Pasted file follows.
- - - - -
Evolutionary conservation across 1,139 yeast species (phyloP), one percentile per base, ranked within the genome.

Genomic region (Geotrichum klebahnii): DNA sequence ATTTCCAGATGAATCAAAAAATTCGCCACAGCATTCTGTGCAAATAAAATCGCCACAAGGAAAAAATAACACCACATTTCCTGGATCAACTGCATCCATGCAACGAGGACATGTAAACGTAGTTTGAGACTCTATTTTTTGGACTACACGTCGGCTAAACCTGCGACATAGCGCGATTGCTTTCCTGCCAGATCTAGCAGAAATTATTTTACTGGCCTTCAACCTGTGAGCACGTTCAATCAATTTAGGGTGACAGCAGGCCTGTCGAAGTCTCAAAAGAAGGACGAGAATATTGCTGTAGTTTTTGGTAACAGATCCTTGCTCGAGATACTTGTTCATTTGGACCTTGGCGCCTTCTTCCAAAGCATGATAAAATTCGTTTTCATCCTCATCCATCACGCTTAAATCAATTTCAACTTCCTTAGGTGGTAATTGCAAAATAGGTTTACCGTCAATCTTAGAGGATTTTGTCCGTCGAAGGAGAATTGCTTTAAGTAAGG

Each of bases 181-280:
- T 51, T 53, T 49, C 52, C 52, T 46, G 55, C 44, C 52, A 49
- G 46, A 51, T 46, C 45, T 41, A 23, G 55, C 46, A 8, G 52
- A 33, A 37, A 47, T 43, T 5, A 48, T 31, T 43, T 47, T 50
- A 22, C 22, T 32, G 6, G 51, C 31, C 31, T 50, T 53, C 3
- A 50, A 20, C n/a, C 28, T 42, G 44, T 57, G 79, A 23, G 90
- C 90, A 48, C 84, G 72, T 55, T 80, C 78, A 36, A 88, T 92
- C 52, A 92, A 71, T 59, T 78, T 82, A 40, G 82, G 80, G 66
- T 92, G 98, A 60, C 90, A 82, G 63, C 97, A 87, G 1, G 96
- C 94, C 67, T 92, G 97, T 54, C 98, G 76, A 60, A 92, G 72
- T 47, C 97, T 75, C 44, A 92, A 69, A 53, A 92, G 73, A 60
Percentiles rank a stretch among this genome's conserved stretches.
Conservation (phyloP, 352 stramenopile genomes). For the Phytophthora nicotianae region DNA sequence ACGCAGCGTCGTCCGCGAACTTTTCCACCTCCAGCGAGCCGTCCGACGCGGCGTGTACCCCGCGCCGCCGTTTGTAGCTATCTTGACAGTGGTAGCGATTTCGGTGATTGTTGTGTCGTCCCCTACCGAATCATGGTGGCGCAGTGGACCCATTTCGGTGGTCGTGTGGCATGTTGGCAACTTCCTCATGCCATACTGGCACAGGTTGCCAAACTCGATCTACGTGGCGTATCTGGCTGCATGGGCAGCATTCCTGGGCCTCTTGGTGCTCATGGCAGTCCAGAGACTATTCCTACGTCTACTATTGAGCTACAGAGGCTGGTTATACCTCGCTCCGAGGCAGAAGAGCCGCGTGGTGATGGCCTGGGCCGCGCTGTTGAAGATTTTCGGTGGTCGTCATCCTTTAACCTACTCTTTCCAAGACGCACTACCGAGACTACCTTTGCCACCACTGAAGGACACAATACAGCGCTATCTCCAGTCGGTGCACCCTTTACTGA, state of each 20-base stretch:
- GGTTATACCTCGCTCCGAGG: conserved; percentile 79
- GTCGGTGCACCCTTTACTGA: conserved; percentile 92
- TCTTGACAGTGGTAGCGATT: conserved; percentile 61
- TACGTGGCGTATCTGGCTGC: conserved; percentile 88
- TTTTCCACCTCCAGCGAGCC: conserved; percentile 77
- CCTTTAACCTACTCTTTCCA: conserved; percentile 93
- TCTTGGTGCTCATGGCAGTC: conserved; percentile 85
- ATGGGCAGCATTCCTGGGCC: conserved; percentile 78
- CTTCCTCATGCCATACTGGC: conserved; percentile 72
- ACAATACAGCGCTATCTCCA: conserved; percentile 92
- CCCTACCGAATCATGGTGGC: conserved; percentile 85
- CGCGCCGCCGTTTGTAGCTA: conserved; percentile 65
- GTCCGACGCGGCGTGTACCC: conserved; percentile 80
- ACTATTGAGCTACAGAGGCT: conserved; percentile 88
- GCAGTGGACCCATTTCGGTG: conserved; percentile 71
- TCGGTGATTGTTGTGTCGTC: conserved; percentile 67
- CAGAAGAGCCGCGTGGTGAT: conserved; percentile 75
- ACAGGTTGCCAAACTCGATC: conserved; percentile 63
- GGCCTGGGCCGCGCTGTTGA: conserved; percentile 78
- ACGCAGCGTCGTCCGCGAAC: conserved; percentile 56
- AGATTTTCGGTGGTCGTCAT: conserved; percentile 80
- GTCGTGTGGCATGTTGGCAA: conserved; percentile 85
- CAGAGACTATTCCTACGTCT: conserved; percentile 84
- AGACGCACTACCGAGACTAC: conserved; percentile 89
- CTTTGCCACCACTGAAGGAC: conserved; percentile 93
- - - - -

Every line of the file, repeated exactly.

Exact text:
Evolutionary conservation across 1,139 yeast species (phyloP), one percentile per base, ranked within the genome.

Genomic region (Geotrichum klebahnii): DNA sequence ATTTCCAGATGAATCAAAAAATTCGCCACAGCATTCTGTGCAAATAAAATCGCCACAAGGAAAAAATAACACCACATTTCCTGGATCAACTGCATCCATGCAACGAGGACATGTAAACGTAGTTTGAGACTCTATTTTTTGGACTACACGTCGGCTAAACCTGCGACATAGCGCGATTGCTTTCCTGCCAGATCTAGCAGAAATTATTTTACTGGCCTTCAACCTGTGAGCACGTTCAATCAATTTAGGGTGACAGCAGGCCTGTCGAAGTCTCAAAAGAAGGACGAGAATATTGCTGTAGTTTTTGGTAACAGATCCTTGCTCGAGATACTTGTTCATTTGGACCTTGGCGCCTTCTTCCAAAGCATGATAAAATTCGTTTTCATCCTCATCCATCACGCTTAAATCAATTTCAACTTCCTTAGGTGGTAATTGCAAAATAGGTTTACCGTCAATCTTAGAGGATTTTGTCCGTCGAAGGAGAATTGCTTTAAGTAAGG

Each of bases 181-280:
- T 51, T 53, T 49, C 52, C 52, T 46, G 55, C 44, C 52, A 49
- G 46, A 51, T 46, C 45, T 41, A 23, G 55, C 46, A 8, G 52
- A 33, A 37, A 47, T 43, T 5, A 48, T 31, T 43, T 47, T 50
- A 22, C 22, T 32, G 6, G 51, C 31, C 31, T 50, T 53, C 3
- A 50, A 20, C n/a, C 28, T 42, G 44, T 57, G 79, A 23, G 90
- C 90, A 48, C 84, G 72, T 55, T 80, C 78, A 36, A 88, T 92
- C 52, A 92, A 71, T 59, T 78, T 82, A 40, G 82, G 80, G 66
- T 92, G 98, A 60, C 90, A 82, G 63, C 97, A 87, G 1, G 96
- C 94, C 67, T 92, G 97, T 54, C 98, G 76, A 60, A 92, G 72
- T 47, C 97, T 75, C 44, A 92, A 69, A 53, A 92, G 73, A 60
Percentiles rank a stretch among this genome's conserved stretches.
Conservation (phyloP, 352 stramenopile genomes). For the Phytophthora nicotianae region DNA sequence ACGCAGCGTCGTCCGCGAACTTTTCCACCTCCAGCGAGCCGTCCGACGCGGCGTGTACCCCGCGCCGCCGTTTGTAGCTATCTTGACAGTGGTAGCGATTTCGGTGATTGTTGTGTCGTCCCCTACCGAATCATGGTGGCGCAGTGGACCCATTTCGGTGGTCGTGTGGCATGTTGGCAACTTCCTCATGCCATACTGGCACAGGTTGCCAAACTCGATCTACGTGGCGTATCTGGCTGCATGGGCAGCATTCCTGGGCCTCTTGGTGCTCATGGCAGTCCAGAGACTATTCCTACGTCTACTATTGAGCTACAGAGGCTGGTTATACCTCGCTCCGAGGCAGAAGAGCCGCGTGGTGATGGCCTGGGCCGCGCTGTTGAAGATTTTCGGTGGTCGTCATCCTTTAACCTACTCTTTCCAAGACGCACTACCGAGACTACCTTTGCCACCACTGAAGGACACAATACAGCGCTATCTCCAGTCGGTGCACCCTTTACTGA, state of each 20-base stretch:
- GGTTATACCTCGCTCCGAGG: conserved; percentile 79
- GTCGGTGCACCCTTTACTGA: conserved; percentile 92
- TCTTGACAGTGGTAGCGATT: conserved; percentile 61
- TACGTGGCGTATCTGGCTGC: conserved; percentile 88
- TTTTCCACCTCCAGCGAGCC: conserved; percentile 77
- CCTTTAACCTACTCTTTCCA: conserved; percentile 93
- TCTTGGTGCTCATGGCAGTC: conserved; percentile 85
- ATGGGCAGCATTCCTGGGCC: conserved; percentile 78
- CTTCCTCATGCCATACTGGC: conserved; percentile 72
- ACAATACAGCGCTATCTCCA: conserved; percentile 92
- CCCTACCGAATCATGGTGGC: conserved; percentile 85
- CGCGCCGCCGTTTGTAGCTA: conserved; percentile 65
- GTCCGACGCGGCGTGTACCC: conserved; percentile 80
- ACTATTGAGCTACAGAGGCT: conserved; percentile 88
- GCAGTGGACCCATTTCGGTG: conserved; percentile 71
- TCGGTGATTGTTGTGTCGTC: conserved; percentile 67
- CAGAAGAGCCGCGTGGTGAT: conserved; percentile 75
- ACAGGTTGCCAAACTCGATC: conserved; percentile 63
- GGCCTGGGCCGCGCTGTTGA: conserved; percentile 78
- ACGCAGCGTCGTCCGCGAAC: conserved; percentile 56
- AGATTTTCGGTGGTCGTCAT: conserved; percentile 80
- GTCGTGTGGCATGTTGGCAA: conserved; percentile 85
- CAGAGACTATTCCTACGTCT: conserved; percentile 84
- AGACGCACTACCGAGACTAC: conserved; percentile 89
- CTTTGCCACCACTGAAGGAC: conserved; percentile 93